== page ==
J. Spencer Love (JSLove@MIT-MULTICS.ARPA)
Mon, 19 May 86 16:24 EDT
Concerning Benson Margulies' comments on NAMED-TCP-SERVICE:
You can't just close the connection if the service is not implemented,
because the TCP close is a half-channel close. I really think you must
abort the connection, sending an RST packet, to indicate totally
unambiguously that the service is unavailable.
Consider the timing windows if you use a closing strategy: the user
side sends the protocol name to NAMED-TCP-SERVICE, and then passes the
connection to the protocol user program. Perhaps it waits for the
server's TCP to acknowledge the name bytes. The server receives the
name, and the service is unavailable. It closes the connection. The
user side gets the close but is already in the protocol user code. This
could be surprising; it might even have some other interpretation if the
service multiplexor is used for some existing service.
When an abort is used instead, this more closely resembles the response
of a system which doesn't implement the service. If you try to contact
a TCP which has nothing listening on a port, the connection is
effectively aborted. Granted, it was never established, but a RST
packet is a RST packet.
A cleaner alternative is to have some positive acknowledgement. For
example, the server could send OK, DOWN, or UNKNOWN back, followed by a
CRLF. The disadvantage of this is the extra overhead of the reply. If
you are lucky, the reply data gets piggybacked on the name
acknowledgement, and the reply acknowledgement gets piggybacked on the
first packet of the user program.
Long live UDP-2. My proposal for this used a null-terminated string on
the theory that it constitutes encouragement to use the UDP-2 protocol
only for one shot single-query single-response datagram exchanges. This
was probably not clever of me. By having a single length byte, you can
hash very nicely on length and first character. I don't believe that
more than one length byte is needed, but perhaps one or two high bits
could be swiped as flags if 127 or 63 is acceptable as the maximum
length of a protocol name. I still think that the name field should be
an even number of bytes long because a number of machines like their 16
bit fields aligned. The spec should thus include a pad byte for odd
There is still the problem of designating the other end of the
transaction. When you send a query the service name is equivalent to
the foreign port; when sending a reply, the service name is the local
port. Either both ports must be named, or there will have to be some
other way of distinguishing queries from replies. I really don't like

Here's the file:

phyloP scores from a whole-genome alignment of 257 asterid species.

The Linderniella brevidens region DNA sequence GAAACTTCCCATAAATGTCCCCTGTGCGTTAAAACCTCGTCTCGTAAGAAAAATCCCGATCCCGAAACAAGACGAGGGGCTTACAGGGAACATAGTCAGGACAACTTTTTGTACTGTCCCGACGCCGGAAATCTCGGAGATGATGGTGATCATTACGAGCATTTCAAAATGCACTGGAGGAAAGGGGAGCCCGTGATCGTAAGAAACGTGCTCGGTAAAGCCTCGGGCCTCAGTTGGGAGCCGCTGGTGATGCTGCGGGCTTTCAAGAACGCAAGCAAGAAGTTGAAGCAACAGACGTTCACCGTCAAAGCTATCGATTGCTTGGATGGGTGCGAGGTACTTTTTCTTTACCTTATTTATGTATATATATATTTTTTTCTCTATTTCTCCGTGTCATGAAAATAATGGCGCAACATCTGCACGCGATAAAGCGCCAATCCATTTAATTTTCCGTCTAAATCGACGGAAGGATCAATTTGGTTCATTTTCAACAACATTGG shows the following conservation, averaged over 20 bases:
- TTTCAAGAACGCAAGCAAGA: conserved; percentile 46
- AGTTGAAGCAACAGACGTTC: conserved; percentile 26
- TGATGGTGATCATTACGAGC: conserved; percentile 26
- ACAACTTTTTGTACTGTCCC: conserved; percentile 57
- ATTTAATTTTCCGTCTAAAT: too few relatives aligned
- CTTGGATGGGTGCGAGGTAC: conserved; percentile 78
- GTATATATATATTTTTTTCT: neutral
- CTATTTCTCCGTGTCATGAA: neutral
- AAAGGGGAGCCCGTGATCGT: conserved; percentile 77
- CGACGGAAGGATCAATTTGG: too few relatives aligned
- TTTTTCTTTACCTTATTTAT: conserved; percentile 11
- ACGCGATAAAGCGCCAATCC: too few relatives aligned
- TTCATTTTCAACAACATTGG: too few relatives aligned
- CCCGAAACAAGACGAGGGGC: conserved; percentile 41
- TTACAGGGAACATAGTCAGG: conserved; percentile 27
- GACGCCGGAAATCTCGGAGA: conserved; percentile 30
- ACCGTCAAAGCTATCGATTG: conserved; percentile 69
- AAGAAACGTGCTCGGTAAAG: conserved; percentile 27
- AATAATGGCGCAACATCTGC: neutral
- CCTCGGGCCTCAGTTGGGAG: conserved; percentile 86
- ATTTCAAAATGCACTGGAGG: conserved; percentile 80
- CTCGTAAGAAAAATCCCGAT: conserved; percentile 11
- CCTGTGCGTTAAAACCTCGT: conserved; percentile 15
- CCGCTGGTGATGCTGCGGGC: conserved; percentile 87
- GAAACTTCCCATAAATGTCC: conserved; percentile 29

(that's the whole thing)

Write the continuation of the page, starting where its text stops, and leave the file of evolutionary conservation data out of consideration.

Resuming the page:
using two names, but perhaps that is best. I would prefer service name,
transaction ID, and a query/reply flag. The transaction ID would be
assigned by the querying host, and for many protocols ignored by the
server except to send it back in the reply. Uniqueness might be
required in some cases, but is only needed for a given host pair and
service name, just as the port number would be.
The extra space taken by the name combined with the packet size limits
restricts the amount of data in the datagram. For UDP, I have heard
suggested maximum packet sizes of 512 bytes, although you can send real
jumbograms between some implementations using fragmentation. By
requiring that transaction IDs be unique over host pairs (during some
TTL (time to live)), the service name could be omitted from reply
packets. If this seems ugly, how about a flag in the request packet
indicating whether it is permissible to omit the service name from the
reply. If the flag is still set in the reply, there is no service name.
If the UDP port lookup service is written, a TTL field could be included
in the reply. Some user sides might ignore the TTL and look up every
time they had a transaction. For simple exchanges this doubles the
overhead. Hosts with a permanent database could return very long times
to live; and long TTLs would be the rule when servers permitted looking
up permanently assigned values like TELNET => 23. When the port numbers
are assigned on a per-bootload basis, or even more often, TTL values
like one minute could be used to allow for system crashes or service
The UDP service might be useful for protocols other than TCP. A request
packet could include the protocol ID and the name of the service. The
reply could begin with the request and add the port number and TTL.
Perhaps the port number could be at the end so that protocols could have
port numbers more than 16 bits long.
I think it is reasonable to refine all three proposals. I fear that
there will be few takers for UDP-2.
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